It is a cost-effective method for several reasons. A company does not need to offer a premium on existing share prices. Also, the company can save on the brokers’ fees partially as well.

A drawback of this method is that it requires a lengthy period to complete the targeted share repurchase. Company brokers may need to wait as retail investors may not hold a substantial number of shares or they may not willingly put them on sale.

Another limitation of this method is that the company cannot control the maximum cost of the strategy. As it takes longer, the share price may appreciate by the time the plan is executed.

In short, the open market approach is a simple, cost-effective, and flexible option for a company although it offers some limitations.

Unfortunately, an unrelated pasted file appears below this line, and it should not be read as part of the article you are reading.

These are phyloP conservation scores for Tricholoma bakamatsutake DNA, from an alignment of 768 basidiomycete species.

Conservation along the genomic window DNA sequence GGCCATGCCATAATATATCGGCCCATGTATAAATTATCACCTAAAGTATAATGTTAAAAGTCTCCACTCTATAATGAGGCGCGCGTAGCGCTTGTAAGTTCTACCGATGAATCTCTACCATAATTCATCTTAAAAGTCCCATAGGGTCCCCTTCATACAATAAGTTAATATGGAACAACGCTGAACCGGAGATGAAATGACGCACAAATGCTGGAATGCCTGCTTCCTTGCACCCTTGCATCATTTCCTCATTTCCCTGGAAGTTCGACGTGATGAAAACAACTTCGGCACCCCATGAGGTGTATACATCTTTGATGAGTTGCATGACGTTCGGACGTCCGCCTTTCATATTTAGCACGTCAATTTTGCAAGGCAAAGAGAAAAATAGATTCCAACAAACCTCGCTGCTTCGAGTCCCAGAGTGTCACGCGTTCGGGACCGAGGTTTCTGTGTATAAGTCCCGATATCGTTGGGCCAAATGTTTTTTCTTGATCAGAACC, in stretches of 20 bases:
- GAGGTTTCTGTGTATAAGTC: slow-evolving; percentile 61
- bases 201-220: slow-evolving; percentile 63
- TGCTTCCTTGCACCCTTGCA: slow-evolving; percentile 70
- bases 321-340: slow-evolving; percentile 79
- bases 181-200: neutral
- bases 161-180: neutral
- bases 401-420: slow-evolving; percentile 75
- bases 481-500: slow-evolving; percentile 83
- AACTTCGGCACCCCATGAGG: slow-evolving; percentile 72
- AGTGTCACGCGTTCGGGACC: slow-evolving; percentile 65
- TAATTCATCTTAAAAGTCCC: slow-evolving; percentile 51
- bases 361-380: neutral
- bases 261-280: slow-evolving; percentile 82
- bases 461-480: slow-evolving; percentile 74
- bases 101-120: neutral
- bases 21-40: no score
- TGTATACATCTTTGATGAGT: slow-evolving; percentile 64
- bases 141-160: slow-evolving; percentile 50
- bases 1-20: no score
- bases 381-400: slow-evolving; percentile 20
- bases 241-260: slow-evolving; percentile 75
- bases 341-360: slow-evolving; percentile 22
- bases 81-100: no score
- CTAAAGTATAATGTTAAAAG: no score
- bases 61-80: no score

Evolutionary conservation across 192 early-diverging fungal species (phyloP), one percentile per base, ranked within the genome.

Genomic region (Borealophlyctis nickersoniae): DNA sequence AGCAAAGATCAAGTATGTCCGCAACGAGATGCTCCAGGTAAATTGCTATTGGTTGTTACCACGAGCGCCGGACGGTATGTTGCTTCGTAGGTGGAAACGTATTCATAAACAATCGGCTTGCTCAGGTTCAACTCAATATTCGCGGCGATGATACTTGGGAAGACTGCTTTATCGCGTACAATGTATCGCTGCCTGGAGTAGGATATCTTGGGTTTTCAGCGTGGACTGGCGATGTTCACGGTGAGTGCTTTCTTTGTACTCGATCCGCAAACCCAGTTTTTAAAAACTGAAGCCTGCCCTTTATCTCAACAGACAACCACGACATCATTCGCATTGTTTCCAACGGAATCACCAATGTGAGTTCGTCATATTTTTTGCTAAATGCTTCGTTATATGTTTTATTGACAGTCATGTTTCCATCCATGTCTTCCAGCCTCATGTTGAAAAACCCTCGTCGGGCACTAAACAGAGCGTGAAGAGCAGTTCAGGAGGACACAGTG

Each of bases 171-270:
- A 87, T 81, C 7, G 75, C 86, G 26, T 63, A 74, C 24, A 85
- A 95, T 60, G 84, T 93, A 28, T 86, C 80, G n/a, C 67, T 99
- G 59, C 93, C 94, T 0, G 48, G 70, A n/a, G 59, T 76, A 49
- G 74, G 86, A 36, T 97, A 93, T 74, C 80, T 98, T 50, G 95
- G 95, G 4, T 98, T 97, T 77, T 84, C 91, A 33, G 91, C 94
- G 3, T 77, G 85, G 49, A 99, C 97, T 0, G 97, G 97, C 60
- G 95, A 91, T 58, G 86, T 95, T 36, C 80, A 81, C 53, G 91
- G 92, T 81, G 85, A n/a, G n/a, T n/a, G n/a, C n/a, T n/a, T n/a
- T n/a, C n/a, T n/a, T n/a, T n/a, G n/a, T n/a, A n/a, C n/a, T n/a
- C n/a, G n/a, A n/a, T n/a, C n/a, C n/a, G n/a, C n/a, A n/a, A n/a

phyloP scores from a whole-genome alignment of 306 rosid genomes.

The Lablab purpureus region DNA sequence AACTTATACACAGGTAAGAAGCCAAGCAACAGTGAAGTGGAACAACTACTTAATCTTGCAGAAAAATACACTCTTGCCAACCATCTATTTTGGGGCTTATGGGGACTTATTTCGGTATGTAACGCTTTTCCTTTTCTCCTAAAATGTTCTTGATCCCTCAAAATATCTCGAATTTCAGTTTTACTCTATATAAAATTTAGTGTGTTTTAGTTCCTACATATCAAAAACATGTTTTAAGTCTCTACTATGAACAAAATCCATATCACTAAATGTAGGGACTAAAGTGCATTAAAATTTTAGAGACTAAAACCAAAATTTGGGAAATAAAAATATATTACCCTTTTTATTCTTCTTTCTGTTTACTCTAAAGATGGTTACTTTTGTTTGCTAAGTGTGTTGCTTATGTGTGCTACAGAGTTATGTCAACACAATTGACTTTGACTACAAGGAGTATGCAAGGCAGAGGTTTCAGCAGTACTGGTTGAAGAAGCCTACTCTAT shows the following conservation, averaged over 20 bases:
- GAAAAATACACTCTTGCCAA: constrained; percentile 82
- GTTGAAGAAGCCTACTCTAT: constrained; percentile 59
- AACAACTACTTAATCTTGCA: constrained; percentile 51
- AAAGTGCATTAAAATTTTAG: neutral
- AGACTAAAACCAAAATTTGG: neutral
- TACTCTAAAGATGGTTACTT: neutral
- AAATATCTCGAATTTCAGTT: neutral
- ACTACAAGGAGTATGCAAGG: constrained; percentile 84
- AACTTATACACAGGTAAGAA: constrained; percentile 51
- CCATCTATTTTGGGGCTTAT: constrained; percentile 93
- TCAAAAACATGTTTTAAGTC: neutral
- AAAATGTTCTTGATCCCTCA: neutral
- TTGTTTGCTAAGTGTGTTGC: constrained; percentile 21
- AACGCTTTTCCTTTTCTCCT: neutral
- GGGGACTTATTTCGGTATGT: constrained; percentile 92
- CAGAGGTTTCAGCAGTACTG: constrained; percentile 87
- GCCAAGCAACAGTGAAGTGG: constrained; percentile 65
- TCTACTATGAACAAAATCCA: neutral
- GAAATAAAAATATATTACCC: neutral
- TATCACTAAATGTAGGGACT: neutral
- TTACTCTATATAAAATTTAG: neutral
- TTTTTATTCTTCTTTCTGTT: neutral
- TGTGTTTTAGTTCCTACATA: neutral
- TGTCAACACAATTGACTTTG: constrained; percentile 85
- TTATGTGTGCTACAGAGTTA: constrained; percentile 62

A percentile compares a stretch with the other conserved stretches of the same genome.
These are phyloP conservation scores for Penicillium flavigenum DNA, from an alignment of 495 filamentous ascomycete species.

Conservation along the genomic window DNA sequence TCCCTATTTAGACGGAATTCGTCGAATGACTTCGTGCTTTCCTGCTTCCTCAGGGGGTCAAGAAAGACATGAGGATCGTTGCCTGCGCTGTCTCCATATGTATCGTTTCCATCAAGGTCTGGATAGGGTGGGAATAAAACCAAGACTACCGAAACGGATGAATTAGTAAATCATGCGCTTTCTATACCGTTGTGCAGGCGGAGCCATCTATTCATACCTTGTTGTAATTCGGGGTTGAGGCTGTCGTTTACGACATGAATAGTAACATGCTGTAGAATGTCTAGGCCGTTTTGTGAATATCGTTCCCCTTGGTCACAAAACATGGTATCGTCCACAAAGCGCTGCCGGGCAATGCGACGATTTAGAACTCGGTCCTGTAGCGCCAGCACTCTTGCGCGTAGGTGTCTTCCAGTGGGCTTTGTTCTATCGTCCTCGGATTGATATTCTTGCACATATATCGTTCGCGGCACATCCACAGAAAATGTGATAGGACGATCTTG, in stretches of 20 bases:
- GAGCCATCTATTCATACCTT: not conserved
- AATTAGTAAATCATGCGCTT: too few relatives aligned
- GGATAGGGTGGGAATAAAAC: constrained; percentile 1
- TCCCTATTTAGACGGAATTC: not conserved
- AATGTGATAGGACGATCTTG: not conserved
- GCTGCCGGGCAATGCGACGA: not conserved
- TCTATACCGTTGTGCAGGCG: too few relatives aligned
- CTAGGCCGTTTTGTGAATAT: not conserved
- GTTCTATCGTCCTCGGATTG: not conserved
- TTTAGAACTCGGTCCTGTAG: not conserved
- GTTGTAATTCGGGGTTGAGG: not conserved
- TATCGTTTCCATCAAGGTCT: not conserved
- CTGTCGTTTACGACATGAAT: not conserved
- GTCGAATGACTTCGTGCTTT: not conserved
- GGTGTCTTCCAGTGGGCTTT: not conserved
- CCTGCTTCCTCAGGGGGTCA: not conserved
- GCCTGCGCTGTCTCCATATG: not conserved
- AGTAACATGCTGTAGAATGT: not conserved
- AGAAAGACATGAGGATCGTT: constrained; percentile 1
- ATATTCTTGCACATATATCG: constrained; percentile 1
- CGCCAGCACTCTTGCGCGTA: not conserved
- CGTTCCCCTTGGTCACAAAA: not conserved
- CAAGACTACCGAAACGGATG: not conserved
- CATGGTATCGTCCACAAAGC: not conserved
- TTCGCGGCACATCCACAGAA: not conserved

2. Fixed-Price Tender Offer

Companies can use the fixed-price tender offer to buy back shares as well. In this method, a company invites its existing shareholders to bid for the tender of selling their shares back to the company.

The company sets a fixed price that includes a premium above the current share price. The premium is usually added in percentage terms so that it adjusts with the changing share prices.

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Interested shareholders then submit their bids for the number of shares they are willing to sell at the specified price. The company may allocate proportional capital to the bidders if it receives more bids than required.

Usually, large institutional investors participate in fixed-price tender offer programs. They can decide to retain the ownership stakes by keeping the shares and selling a fraction to the company to take immediate profits from the premium offered.

Pros and Cons of Fixed-Price Tender Share Repurchase Arrangement